After Hurricanes Katrina and Rita in 2005, the Federal Emergency Management Agency (FEMA) ordered trailers for survivors whose houses were badly damaged or destroyed. Soon there were tens of thousands of surplus FEMA trailers on the market. By early 2012, more than 100,000 FEMA trailers had been sold at auctions. There aren't nearly as many for sale as there used to be, and those that for sale are usually used. A used FEMA trailer can be a bargain, but the byword when buying one is "caution."
Check the federal government auction site (gsaauctions.gov) for used FEMA trailers you can bid on. Click the "Trailers, Tractors and Manufactured Housing" link to see if any FEMA trailers are available. Click the FAQ and "About GSA Auctions" links for instructions on how to register and participate in the auctions. Bidding on the site is free. Also, check other sources where FEMA trailers are sold, including online auction sites such as eBay and private auctioneers or dealers.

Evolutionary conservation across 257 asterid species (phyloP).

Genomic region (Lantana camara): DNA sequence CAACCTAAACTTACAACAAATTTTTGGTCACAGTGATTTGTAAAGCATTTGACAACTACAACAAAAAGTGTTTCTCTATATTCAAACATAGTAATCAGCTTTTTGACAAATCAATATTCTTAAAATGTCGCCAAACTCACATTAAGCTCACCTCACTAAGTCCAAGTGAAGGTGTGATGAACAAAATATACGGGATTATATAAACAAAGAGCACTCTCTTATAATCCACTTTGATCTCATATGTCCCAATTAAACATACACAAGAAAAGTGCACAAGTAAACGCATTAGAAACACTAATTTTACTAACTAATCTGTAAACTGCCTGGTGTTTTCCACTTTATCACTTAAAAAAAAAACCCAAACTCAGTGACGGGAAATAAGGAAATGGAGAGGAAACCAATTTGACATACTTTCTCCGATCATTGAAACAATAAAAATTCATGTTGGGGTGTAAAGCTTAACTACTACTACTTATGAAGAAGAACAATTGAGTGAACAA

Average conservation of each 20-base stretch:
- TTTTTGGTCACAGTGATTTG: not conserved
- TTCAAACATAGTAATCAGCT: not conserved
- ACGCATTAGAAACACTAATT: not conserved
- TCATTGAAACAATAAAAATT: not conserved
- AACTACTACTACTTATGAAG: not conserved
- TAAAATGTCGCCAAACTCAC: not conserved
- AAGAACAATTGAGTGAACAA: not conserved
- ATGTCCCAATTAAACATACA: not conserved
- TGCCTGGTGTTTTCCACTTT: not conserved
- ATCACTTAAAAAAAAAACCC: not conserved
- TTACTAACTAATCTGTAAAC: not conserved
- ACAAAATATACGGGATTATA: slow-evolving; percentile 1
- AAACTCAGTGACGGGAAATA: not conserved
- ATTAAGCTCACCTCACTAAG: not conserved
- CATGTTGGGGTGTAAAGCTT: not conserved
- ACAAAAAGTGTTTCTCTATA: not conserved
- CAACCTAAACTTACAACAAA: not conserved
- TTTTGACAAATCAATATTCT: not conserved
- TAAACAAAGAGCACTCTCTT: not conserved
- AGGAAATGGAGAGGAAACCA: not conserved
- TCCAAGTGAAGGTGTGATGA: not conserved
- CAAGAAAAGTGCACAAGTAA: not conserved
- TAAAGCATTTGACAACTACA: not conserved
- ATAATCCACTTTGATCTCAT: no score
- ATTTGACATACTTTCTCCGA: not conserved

Test any FEMA trailer you're interested in for dangerous levels of formaldehyde. In 2012, more than 20 FEMA trailer manufacturers agreed to pay a class-action settlement of more than $37 million to Gulf Coast storm victims who said they were exposed to toxic levels of formaldehyde in FEMA trailers. A number of labs around the country sell formaldehyde test kits and will analyze the results for you at a cost ranging from around $40 to more than $125.
Inspect the trailer carefully, in person. Many FEMA trailers have major damage from being used as shelters or from simply sitting outside in a storm region. A certified RV technician should do the inspection if you don't have the expertise required. Be aware that FEMA trailers have no holding tanks for fresh water or sewer waste.
Ask the owner or auctioneer for the trailer's "Useable Travel Trailer Certificate," which by law must be given to any buyer of a FEMA trailer. The certificate makes it clear that FEMA trailers aren't meant to be permanent housing.
Make certain, if you're going to be towing the trailer, that you have a vehicle that's strong enough to do the job. Check the towing and tongue weight limits in your vehicle's owner's manual.